- McCarthy FP, Khashan AS, Quigley E, et al; Coeliac disease. Don't forget increased risk of fetal growth restriction. BMJ. 2009 Mar 17;338:b1069. doi: 10.1136/bmj.b1069.
- McIntire DD, Bloom SL, Casey BM, et al; Birth weight in relation to morbidity and mortality among newborn infants. N Engl J Med. 1999 Apr 22;340(16):1234-8.
- Taylor DJ, Howie PW; Fetal growth achievement and neurodevelopmental disability. Br J Obstet Gynaecol. 1989 Jul;96(7):789-94.
- Roth S, Chang TC, Robson S, et al; The neurodevelopmental outcome of term infants with different intrauterine growth characteristics. Early Hum Dev. 1999 May;55(1):39-50.
- Cnattingius S, Haglund B, Kramer MS; Differences in late fetal death rates in association with determinants of small for gestational age fetuses: population based cohort study. BMJ. 1998 May 16;316(7143):1483-7.
- Barker DJ; The long-term outcome of retarded fetal growth. Clin Obstet Gynecol. 1997 Dec;40(4):853-63.
- Gardosi J, Mul T, Mongelli M, et al; Analysis of birthweight and gestational age in antepartum stillbirths. Br J Obstet Gynaecol. 1998 May;105(5):524-30.
- Jones RA, Roberton NR; Small for dates babies: are they really a problem? Arch Dis Child. 1986 Sep;61(9):877-80.
- Hall MH, Chng PK, MacGillivray I; Is routine antenatal care worth while? Lancet. 1980 Jul 12;2(8185):78-80.
- Rosenberg K, Grant JM, Tweedie I, et al; Measurement of fundal height as a screening test for fetal growth retardation. Br J Obstet Gynaecol. 1982 Jun;89(6):447-50.
- Persson B, Stangenberg M, Lunell NO, et al; Prediction of size of infants at birth by measurement of symphysis fundus height. Br J Obstet Gynaecol. 1986 Mar;93(3):206-11.
- Pearce JM, Campbell S; A comparison of symphysis-fundal height and ultrasound as screening tests for light-for-gestational age infants. Br J Obstet Gynaecol. 1987 Feb;94(2):100-4.
- The Investigation and Management of the Small-for-Gestational-Age Fetus, Royal College of Obstretricians and Gynaecologists (2002)
- Snijders RJ, Sherrod C, Gosden CM, et al; Fetal growth retardation: associated malformations and chromosomal abnormalities. Am J Obstet Gynecol. 1993 Feb;168(2):547-55.
- Alfirevic Z, Neilson JP; Doppler ultrasonography in high-risk pregnancies: systematic review with meta-analysis. Am J Obstet Gynecol. 1995 May;172(5):1379-87.
- Alfirevic Z, Neilson JP. Biophysical profile for fetal assessment in high risk pregnancies. Cochrane Review; February 1996
- Thornton JG, Hornbuckle J, Vail A, et al; Infant wellbeing at 2 years of age in the Growth Restriction Intervention Trial (GRIT): multicentred randomised controlled trial. Lancet. 2004 Aug 7-13;364(9433):513-20.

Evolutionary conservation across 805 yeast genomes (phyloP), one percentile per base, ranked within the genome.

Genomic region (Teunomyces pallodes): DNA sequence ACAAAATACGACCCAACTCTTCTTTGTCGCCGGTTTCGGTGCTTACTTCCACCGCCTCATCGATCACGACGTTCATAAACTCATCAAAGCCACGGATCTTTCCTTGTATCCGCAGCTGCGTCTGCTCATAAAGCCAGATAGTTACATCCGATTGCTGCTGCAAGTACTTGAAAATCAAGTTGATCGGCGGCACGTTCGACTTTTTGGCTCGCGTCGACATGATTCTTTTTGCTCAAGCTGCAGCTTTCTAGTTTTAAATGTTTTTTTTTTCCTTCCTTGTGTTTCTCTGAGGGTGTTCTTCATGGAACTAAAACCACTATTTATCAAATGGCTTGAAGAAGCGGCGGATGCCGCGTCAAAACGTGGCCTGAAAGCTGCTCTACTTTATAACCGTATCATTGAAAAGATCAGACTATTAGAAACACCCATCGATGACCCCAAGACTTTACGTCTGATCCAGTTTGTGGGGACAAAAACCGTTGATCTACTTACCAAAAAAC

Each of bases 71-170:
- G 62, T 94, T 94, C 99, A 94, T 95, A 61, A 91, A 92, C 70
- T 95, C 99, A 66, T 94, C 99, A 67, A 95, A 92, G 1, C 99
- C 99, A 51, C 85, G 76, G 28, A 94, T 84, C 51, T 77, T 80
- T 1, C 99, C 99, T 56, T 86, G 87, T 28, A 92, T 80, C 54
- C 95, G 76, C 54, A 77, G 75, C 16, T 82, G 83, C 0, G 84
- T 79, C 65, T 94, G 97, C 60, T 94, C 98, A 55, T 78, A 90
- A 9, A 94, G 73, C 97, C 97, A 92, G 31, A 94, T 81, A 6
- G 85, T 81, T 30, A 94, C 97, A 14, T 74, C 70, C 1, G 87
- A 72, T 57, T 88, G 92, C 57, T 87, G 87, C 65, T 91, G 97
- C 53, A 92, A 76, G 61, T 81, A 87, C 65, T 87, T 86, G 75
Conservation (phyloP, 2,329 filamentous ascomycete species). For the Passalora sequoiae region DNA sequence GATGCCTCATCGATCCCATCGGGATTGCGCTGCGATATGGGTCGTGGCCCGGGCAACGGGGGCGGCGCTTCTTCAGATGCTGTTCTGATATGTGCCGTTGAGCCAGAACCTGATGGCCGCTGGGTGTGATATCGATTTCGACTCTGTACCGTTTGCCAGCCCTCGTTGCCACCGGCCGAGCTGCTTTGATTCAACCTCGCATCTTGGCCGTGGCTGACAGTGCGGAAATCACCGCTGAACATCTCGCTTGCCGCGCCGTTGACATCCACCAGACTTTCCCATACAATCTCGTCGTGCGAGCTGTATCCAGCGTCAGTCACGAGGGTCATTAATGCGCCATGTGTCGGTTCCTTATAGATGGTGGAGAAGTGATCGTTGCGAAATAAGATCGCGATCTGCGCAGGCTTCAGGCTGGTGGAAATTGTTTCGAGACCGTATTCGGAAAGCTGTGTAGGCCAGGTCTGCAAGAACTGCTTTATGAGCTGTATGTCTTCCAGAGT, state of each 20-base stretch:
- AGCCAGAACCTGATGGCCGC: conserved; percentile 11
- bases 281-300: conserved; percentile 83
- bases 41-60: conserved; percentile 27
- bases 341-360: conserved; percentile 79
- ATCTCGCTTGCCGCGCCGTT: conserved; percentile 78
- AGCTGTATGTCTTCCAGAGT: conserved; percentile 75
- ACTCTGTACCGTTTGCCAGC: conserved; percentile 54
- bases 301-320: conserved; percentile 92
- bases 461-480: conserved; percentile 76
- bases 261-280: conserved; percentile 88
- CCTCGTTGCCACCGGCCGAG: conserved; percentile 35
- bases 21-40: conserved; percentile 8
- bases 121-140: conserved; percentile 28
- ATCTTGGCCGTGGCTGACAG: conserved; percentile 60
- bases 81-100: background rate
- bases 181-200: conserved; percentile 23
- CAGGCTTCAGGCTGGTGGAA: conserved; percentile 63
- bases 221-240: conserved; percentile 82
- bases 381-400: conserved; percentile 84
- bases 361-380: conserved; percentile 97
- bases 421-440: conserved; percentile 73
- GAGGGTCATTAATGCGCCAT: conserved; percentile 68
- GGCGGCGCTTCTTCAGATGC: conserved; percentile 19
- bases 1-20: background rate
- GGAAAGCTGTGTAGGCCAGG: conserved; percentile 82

- No authors listed; A randomised trial of timed delivery for the compromised preterm fetus: short term outcomes and Bayesian interpretation. BJOG. 2003 Jan;110(1):27-32.
- Gerber S, Hohlfeld P, Viquerat F, et al; Intrauterine growth restriction and absent or reverse end-diastolic blood flow in umbilical artery (Doppler class II or III): A retrospective study of short- and long-term fetal morbidity and mortality. Eur J Obstet Gynecol Reprod Biol. 2006 May 1;126(1):20-6. Epub 2005 Aug 31.
- Spinillo A, Montanari L, Bergante C, et al; Prognostic value of umbilical artery Doppler studies in unselected preterm deliveries. Obstet Gynecol. 2005 Mar;105(3):613-20.
- Vergani P, Roncaglia N, Locatelli A, et al; Antenatal predictors of neonatal outcome in fetal growth restriction with absent end-diastolic flow in the umbilical artery. Am J Obstet Gynecol. 2005 Sep;193(3 Pt 2):1213-8.
- Soll R, Ozek E; Prophylactic protein free synthetic surfactant for preventing morbidity and mortality in preterm infants. Cochrane Database Syst Rev. 2010 Jan 20;(1):CD001079. doi: 10.1002/14651858.CD001079.pub2.
- Intrapartum care, NICE Clinical Guideline (2007)
- CESDI; Enquiry into sudden unexpected deaths in infancy
- Tideman E, Marsal K, Ley D; Cognitive function in young adults following intrauterine growth restriction with abnormal fetal aortic blood flow. Ultrasound Obstet Gynecol. 2007 Jun;29(6):614-8.
- Valcamonico A, Accorsi P, Sanzeni C, et al; Mid- and long-term outcome of extremely low birth weight (ELBW) infants: An analysis of prognostic factors. J Matern Fetal Neonatal Med. 2007 Jun;20(6):465-71.
- Gortner L; Intrauterine growth restriction and risk for arterial hypertension: a causal relationship? J Perinat Med. 2007 Jul 12;.
- Shankaran S, Das A, Bauer CR, et al; Fetal origin of childhood disease: intrauterine growth restriction in term infants and risk for hypertension at 6 years of age. Arch Pediatr Adolesc Med. 2006 Sep;160(9):977-81.
- Jansson T, Powell TL; Role of the placenta in fetal programming: underlying mechanisms and potential interventional approaches. Clin Sci (Lond). 2007 Jul;113(1):1-13.
|Original Author: Dr Hayley Willacy||Current Version: Dr Hayley Willacy|
|Last Checked: 16/07/2010||Document ID: 2336 Version: 22||© EMIS|